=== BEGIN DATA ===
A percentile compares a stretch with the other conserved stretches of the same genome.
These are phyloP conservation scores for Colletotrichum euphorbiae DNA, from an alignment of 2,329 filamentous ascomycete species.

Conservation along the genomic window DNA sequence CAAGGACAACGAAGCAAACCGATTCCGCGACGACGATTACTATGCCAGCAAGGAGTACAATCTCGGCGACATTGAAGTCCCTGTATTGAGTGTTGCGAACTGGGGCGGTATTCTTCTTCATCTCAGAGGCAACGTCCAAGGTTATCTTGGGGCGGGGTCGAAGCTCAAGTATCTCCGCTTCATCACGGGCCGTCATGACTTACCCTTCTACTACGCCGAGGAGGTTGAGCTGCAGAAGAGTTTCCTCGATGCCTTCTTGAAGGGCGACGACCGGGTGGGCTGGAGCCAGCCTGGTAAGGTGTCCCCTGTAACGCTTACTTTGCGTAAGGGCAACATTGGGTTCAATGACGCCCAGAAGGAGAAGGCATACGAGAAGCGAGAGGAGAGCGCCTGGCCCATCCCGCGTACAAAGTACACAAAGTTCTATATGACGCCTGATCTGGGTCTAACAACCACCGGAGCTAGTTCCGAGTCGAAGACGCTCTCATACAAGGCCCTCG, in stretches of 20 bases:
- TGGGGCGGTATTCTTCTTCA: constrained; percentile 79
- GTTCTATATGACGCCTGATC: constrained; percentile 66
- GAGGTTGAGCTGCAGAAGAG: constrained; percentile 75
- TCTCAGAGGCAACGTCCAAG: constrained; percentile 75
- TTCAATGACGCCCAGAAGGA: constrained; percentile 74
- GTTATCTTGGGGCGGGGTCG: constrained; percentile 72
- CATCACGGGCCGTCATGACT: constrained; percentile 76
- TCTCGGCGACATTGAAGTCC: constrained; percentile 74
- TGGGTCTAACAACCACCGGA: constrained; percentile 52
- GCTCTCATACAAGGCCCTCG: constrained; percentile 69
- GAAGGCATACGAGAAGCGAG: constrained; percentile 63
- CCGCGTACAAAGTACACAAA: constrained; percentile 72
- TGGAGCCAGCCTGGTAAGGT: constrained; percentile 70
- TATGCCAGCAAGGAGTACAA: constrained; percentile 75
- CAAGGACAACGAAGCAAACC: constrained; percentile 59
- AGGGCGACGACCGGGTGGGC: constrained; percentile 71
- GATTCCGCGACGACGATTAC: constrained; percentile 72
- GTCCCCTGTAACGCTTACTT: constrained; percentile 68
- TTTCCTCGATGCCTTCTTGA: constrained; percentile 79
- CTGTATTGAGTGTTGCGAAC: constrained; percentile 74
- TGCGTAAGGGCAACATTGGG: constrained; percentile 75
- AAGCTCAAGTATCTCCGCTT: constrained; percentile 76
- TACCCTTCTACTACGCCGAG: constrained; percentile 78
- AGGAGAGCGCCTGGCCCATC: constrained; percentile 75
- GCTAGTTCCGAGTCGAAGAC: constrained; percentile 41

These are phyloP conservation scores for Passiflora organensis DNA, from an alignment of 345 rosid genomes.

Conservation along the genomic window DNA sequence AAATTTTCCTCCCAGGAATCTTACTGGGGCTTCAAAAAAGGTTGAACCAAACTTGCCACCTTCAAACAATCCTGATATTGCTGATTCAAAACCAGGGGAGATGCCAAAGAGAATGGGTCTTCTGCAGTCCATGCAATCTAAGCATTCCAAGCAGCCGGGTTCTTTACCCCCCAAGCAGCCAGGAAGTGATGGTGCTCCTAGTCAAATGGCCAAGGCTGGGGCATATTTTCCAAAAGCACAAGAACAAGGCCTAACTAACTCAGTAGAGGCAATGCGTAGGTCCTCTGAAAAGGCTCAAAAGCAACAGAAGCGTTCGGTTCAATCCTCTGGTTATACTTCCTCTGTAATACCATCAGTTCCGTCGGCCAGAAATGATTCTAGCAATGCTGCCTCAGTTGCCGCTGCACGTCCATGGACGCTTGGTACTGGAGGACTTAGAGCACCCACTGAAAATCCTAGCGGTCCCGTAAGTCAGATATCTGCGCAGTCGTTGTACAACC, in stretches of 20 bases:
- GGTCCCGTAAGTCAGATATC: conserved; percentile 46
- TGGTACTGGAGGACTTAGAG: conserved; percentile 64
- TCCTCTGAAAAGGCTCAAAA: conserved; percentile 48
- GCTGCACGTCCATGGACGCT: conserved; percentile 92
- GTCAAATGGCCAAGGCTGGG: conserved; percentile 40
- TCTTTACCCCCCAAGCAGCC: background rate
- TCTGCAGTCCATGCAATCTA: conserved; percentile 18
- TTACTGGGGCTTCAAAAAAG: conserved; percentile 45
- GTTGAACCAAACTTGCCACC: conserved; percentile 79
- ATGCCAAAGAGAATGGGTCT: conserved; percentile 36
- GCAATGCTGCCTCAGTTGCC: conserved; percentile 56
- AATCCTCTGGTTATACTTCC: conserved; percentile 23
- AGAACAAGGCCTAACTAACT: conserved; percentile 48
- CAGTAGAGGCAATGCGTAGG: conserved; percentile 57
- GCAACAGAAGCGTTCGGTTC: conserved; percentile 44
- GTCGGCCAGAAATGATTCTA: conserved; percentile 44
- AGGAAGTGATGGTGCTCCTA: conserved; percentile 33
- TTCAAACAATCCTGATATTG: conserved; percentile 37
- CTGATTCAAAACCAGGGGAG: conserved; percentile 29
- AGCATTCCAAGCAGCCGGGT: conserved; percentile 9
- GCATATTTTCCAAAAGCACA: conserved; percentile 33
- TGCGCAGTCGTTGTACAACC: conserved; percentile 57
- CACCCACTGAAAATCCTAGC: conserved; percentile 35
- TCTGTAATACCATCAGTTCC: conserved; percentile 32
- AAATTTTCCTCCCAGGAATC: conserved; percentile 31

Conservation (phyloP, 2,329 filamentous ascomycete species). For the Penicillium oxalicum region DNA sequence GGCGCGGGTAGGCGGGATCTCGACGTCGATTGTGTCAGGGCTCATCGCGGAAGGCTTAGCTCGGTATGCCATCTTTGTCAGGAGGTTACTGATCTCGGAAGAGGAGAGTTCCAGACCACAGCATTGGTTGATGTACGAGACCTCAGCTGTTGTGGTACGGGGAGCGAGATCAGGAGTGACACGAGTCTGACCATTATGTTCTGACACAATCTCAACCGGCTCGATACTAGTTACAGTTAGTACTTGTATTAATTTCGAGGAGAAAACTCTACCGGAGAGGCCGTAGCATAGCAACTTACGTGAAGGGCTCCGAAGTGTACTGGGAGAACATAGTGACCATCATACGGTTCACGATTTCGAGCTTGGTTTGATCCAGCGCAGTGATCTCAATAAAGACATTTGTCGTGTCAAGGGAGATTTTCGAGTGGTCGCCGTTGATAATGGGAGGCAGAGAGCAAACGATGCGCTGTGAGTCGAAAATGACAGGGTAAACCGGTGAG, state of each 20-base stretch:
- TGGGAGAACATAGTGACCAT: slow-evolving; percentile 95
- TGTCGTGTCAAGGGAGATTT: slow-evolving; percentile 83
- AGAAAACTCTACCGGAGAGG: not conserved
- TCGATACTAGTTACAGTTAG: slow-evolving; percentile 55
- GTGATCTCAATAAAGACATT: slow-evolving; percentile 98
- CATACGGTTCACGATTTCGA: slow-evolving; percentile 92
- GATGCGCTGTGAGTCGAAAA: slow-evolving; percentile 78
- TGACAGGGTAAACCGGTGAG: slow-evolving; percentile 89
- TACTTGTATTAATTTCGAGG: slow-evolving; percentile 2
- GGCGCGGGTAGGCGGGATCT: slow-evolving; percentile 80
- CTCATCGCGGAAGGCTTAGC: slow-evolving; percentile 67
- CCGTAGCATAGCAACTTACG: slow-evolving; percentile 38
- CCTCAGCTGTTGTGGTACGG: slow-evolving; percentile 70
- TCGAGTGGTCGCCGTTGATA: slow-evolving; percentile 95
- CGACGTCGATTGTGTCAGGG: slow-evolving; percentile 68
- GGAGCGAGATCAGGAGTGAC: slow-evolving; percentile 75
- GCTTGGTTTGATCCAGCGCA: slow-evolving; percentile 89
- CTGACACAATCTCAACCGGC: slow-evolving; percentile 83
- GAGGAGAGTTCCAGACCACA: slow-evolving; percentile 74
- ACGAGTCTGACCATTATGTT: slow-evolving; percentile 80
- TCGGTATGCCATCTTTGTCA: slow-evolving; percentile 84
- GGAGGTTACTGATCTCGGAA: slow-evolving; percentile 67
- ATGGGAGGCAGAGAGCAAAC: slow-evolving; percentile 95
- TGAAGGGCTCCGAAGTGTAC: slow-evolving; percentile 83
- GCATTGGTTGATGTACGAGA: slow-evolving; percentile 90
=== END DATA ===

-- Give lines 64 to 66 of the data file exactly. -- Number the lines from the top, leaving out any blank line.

- TGACAGGGTAAACCGGTGAG: slow-evolving; percentile 89
- TACTTGTATTAATTTCGAGG: slow-evolving; percentile 2
- GGCGCGGGTAGGCGGGATCT: slow-evolving; percentile 80